Think about it – if you grew up thinking that the above five points were what made a successful church, you ingested a serious case of “programitis” – believing that the Kingdom of God advanced through the creation of programs for all ages. And if you believe that, then regardless of the size of the church, you had 4 hours of “class time” per person to support with money, leaders & church space – because if you didn’t, you weren’t being all that the church could be. And now, even though most of those things don’t/can’t happen in the average small church, the church feels the pull to do that kind of thing. Couple that with the drumbeat of “why don’t we have a Beth Moore study?” or “why don’t our men have a prayer breakfast?” or “our teenagers should have small groups in addition to their weekly meeting!” or “we should have as good a children’s church program as the Methodists” or “why don’t we have Awanas here?” and it is nearly impossible for churches not to do the binge & purge method of creating/killing programs:
  1. hear the need (which, please understand, I believe are real – youth do need small groups; adults need deeper Bible study; kids programs should be excellent)
  2. flail about looking for someone to lead this new ministry/program
  3. grab someone who is already overworked but easily feels guilt
  4. do a horrific job of planning for the ministry and/or recruiting other leaders
  5. launch without doing good publicity to the community or the congregation
  6. initial success is followed almost immediately by decline in attendance, rationalizing about why it’s not working, and a vow to continue despite obvious problems (which are ignored for “spiritual” reasons)
  7. depending on the church, either a staff person or a prominent lay person comes in to take over leadership as the program falters
  8. the program becomes dependent on artificial life support from the key leadership person – if they step out, the program dies
  9. due to the key leadership person and a fear of killing programs/hurting people’s feelings, the program continues on LONG beyond its useful lifespan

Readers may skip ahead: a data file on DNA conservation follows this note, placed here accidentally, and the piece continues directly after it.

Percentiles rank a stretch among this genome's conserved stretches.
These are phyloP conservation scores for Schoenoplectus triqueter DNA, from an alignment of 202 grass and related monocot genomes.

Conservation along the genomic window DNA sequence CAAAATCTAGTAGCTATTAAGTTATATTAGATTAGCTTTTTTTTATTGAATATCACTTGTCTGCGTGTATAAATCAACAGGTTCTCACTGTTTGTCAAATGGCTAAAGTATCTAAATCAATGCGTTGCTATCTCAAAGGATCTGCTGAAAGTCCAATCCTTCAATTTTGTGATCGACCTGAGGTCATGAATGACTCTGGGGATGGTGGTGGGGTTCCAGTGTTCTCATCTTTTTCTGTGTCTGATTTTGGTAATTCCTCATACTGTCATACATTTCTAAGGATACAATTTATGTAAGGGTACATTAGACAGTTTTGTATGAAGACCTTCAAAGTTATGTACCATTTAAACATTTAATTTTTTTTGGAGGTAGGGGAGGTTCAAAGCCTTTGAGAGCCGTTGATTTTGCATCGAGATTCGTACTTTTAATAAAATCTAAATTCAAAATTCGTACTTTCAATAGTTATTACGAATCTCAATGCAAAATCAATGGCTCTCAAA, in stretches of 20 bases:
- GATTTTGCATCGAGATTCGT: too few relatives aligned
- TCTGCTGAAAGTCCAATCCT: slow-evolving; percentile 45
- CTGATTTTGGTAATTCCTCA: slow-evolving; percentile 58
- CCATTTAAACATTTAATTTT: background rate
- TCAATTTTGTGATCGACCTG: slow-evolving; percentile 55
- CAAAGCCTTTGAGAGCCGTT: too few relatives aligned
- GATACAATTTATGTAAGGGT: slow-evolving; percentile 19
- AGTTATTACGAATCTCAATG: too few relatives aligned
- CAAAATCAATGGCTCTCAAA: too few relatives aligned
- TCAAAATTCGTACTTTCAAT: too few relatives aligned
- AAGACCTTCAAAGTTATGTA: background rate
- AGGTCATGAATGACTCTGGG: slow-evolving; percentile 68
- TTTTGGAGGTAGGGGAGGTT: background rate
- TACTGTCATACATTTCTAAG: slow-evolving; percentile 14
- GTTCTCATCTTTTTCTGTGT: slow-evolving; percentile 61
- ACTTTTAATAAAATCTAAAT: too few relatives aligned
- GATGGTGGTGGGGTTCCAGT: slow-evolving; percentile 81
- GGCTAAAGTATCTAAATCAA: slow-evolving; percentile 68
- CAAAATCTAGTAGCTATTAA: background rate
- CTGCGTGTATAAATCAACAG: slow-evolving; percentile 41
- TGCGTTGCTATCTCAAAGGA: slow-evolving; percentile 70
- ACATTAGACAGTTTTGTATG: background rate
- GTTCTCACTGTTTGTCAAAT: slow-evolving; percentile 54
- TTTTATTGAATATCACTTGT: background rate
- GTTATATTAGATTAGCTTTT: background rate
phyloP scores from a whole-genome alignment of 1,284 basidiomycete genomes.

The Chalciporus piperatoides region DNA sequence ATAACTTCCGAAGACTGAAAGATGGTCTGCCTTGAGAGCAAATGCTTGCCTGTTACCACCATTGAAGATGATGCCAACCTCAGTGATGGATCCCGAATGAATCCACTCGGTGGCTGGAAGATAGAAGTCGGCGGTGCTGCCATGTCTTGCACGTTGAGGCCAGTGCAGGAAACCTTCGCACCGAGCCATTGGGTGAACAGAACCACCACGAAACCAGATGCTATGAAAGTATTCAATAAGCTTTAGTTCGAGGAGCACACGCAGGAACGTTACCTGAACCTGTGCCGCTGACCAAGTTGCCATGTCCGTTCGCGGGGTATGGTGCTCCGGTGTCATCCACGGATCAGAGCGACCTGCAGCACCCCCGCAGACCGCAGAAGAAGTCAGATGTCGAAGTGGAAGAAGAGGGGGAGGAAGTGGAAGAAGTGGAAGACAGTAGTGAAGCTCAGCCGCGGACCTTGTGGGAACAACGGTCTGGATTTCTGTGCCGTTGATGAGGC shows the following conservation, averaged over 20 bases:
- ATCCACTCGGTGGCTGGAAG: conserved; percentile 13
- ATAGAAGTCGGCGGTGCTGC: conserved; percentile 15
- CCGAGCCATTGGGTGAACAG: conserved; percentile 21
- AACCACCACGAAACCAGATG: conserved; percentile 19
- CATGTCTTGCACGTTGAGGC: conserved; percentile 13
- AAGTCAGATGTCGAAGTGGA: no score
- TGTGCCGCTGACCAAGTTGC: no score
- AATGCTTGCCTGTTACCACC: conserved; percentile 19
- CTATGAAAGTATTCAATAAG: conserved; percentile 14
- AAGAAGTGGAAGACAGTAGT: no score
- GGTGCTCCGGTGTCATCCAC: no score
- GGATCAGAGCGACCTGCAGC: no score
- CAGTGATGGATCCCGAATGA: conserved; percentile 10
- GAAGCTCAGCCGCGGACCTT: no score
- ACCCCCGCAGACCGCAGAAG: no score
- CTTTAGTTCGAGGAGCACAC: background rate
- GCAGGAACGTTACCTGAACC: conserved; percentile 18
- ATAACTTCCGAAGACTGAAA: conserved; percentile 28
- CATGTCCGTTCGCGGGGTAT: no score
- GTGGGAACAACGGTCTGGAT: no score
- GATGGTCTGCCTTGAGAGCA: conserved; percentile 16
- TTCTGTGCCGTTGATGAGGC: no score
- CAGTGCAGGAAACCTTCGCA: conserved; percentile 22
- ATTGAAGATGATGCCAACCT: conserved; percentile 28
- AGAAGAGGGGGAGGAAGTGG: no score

No, I’m not cynical. I’ve just watched this cycle happen over & over & over in my own ministry and in churches I’ve served. Breaking the cycle requires smaller churches to realistically assess what they’re good at/what their lay leadership is passionate about… and then pour their resources (financial, people, building space, staff time, etc.) into those things. Then the tough part – the church (and particularly the pastor) has to learn to say “No” or “Wait” to very good ministries that don’t fit their gifts & strengths. Not letting the good get in the way of the best is difficult if you don’t have some kind of way to evaluate the effectiveness of your plans & programs. BTW, a business meeting is a lousy forum for this. In fact, chances are pretty good there isn’t a good forum for this – most church people are afraid to say “this isn’t working” because you’re going to hurt someones feelings. (In some cases, you’re going to besmirch the good name of Sister So-and-So, who started the program years ago & did such a great job & HAS BEEN FACE TO FACE WITH JESUS FOR TEN PLUS YEARS and is hollering from Heaven to “kill it already and get on with building the Kingdom, for crying out loud!”) You need to carefully & prayerfully figure out what the best venue is for healthy evaluation of where the church is… and then get the pastor’s buy-in to be supportive of that evaluation. A reminder: evaluation isn’t magic. You can evaluate the heck out of something yet choose not to deal with what you learn – and now you’ve wasted the time you spent evaluating as well as the resources necessary to continue the program in a crippled state. Blech. Evaluation that doesn’t lead to change/improvement will quickly teach people to sit down & shut up. A healthy & well-organized church isn’t going to happen because you copy another church’s set of documents or you plot the perfect path to organizational health. A pastor can’t preach wise administration into existence any more than he can preach 100% of the church into tithing. Anything that happens in the structure of a church (large or small) happens because we trust God with it – because we talk to Him about it (prayer), look at Biblical examples (Bible study), and talk to others who’ve made the same kinds of changes (wise counsel). And then we do what He says.